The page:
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Share powerful PC CPU ?

OK this is the problem. We are a group of four developers. And everybody has a laptop. We are forced to renew our hardware very often beacuse we use very heavy developping tools. Is there a way to share the computational power of ONE server across the network ? The only solution I know is the terminal server one, but I want to know if there are others ...

Thanks.

P.S. Sorry for my bad english.

Giorgio
Wednesday, November 19, 2003

Xcode on Mac OS X supports a feature called "Distributed Build" which farms out compilation to other machines on your network.  It works really well.

Maybe whatever tools you're using have some similar feature.

Chris Hanson
Wednesday, November 19, 2003

That's the only option if you don't consider VMWare GSX/ESX Server.

When you are trying to share processing power and memory, have to use a model like that.

I don't know if it's ESX or GSX servers that can dynamically allocate memory/processing power to the most hungry vms. But anyway assuming they can and you can set up remote logins for all developers that might be one way to solve the problem.

Li-fan Chen
Wednesday, November 19, 2003

if you're a linux shop, check out openmosix. 

It was mentioned in this thread a while back:
http://discuss.fogcreek.com/joelonsoftware/default.asp?cmd=show&ixPost=73349&ixReplies=9

Steve H
Wednesday, November 19, 2003

Build farms can be built without terminal services or vmware though.

Li-fan Chen
Wednesday, November 19, 2003

Nothing like OpenMosix that works both on Linux and Windows ?

Giorgio
Wednesday, November 19, 2003

There's Incredibuild, which is supposed to farm out compiles across a group of PC's fairly automatically.

I've never used it, but I've heard good things about it.

Chris Tavares
Wednesday, November 19, 2003

Why not run a thread on the server that polls your source code repository for changes, and runs the appropriate make file on any change.

Then you could shh/x/termserv/download the build/etc to the machine in question, and test away.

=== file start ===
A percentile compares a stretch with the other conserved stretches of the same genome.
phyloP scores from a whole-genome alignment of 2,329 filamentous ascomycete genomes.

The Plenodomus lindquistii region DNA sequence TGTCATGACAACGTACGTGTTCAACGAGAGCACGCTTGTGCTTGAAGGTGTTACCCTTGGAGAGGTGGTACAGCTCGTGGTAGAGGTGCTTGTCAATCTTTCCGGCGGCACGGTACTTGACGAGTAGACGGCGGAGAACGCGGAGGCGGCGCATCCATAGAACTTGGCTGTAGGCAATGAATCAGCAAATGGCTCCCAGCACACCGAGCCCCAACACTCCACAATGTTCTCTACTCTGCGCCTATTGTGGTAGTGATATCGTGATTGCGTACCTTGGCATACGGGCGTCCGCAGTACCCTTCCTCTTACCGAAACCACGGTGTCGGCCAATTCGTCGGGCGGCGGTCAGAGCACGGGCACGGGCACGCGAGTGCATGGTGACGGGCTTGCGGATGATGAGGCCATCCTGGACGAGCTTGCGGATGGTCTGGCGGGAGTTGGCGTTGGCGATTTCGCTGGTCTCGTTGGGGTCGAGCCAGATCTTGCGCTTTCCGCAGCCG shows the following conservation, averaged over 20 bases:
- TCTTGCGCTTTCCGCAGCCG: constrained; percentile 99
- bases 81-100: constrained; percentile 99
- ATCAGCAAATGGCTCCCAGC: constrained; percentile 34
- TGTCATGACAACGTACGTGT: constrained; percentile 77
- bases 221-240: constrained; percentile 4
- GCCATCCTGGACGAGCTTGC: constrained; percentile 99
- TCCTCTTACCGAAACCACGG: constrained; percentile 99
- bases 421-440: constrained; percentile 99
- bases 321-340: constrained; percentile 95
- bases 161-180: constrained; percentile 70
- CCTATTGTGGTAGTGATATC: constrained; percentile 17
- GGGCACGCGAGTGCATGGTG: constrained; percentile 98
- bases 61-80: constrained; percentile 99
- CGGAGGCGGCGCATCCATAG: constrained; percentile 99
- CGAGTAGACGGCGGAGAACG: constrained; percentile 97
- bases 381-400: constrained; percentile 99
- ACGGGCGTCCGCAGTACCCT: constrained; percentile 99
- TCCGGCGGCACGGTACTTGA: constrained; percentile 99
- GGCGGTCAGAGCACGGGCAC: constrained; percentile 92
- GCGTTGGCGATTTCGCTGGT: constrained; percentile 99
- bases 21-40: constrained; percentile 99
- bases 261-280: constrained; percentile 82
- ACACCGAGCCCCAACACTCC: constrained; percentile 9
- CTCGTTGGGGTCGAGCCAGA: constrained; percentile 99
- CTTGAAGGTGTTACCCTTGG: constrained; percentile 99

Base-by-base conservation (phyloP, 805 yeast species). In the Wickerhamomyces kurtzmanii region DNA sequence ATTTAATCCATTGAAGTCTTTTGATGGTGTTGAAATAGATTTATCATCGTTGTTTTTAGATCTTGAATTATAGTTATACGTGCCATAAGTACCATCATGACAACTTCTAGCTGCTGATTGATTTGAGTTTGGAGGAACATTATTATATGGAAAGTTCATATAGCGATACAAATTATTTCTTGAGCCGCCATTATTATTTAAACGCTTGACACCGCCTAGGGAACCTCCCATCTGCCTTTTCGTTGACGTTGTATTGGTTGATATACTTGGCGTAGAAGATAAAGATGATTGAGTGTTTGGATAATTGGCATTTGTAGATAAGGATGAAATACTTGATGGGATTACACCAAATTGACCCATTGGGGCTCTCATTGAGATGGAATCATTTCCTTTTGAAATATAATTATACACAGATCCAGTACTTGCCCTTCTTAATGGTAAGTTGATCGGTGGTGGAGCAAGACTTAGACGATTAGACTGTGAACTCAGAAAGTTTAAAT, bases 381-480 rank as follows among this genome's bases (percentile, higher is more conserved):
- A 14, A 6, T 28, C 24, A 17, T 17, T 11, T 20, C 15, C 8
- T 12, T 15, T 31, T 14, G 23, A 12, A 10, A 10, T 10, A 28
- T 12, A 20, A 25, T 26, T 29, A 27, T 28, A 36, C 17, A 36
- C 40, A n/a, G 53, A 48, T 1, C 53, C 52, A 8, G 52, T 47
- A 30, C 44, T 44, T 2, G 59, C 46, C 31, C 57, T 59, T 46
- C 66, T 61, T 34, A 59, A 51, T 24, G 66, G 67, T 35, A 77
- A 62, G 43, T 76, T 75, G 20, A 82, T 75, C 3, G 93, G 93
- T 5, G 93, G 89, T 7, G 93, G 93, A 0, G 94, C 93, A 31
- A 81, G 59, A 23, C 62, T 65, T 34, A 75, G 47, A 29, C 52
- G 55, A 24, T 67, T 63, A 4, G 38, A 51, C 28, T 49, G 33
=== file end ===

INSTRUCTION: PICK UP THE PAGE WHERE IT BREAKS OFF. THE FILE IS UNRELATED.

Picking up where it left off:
Rhys Keepence
Wednesday, November 19, 2003

Compiling the source code it's not the only heavy task. I would like something that enhance the speed of photoshop to for example. Exactly what does openmosix but for windows too ....

Giorgio
Wednesday, November 19, 2003

In general usage in the Windows world there are no general replacement switch that will tak emultithread/multiprocess apps and allow them to just run on multicomputers (using spare far memory and spare far processing power on the fly) without binary code modification. There are no NUMA-like facility in the current breed of consumer AMD and Intel processors or chipsets. MPI and PVM have been ported, but it is the application programmer's initiative to program in distributed processing (across not only processor, but machines). Perhaps something like this is in the work, but I am not aware of it yet. Perhaps something like this can be hacked into a tool like VMWare/VirtualPC, but you would probably need a really intelligent hot spot optimizer to figure out when it's appropriate to use far memory and far processing power.




But running a job on a very

Li-fan Chen
Wednesday, November 19, 2003

In general it takes distributed programming discipline and active participation of the programmer to give the compiler hints as to what should go over the network or not to a separate machine. Be it PVM/MPI/Javaspaces/TSpace you have to think about how your application should map to such a proceessing framework.

So your best bet is to buy a very powerful multiprocessor machine, and pray for the best. Most software at the moment should try to use more than a single processor in such a single machine arrangement. That way stock application like photoshop knows what to do.

Li-fan Chen
Wednesday, November 19, 2003

IncrediBuild for Windows, XCode for Mac, and gcc's distributed builds for Linux/*BSD.

just fyi, the PVM and mosix stuff AFAIK is more for parallel algorithms & computation.  Although a make -j could probably get split up with mosix, gcc's distributed builds already does the work for you.

H. Lally Singh
Thursday, November 20, 2003

If you develop with gcc, there is a very simple and powerful solution available for free. Check out:

http://distcc.samba.org/

and by the way, be sure to read about the sister project too:

http://ccache.samba.org/

Some Linux distributions, such as Gentoo (which builds from source when installing), comes with these features.

Jonas B.
Tuesday, November 25, 2003

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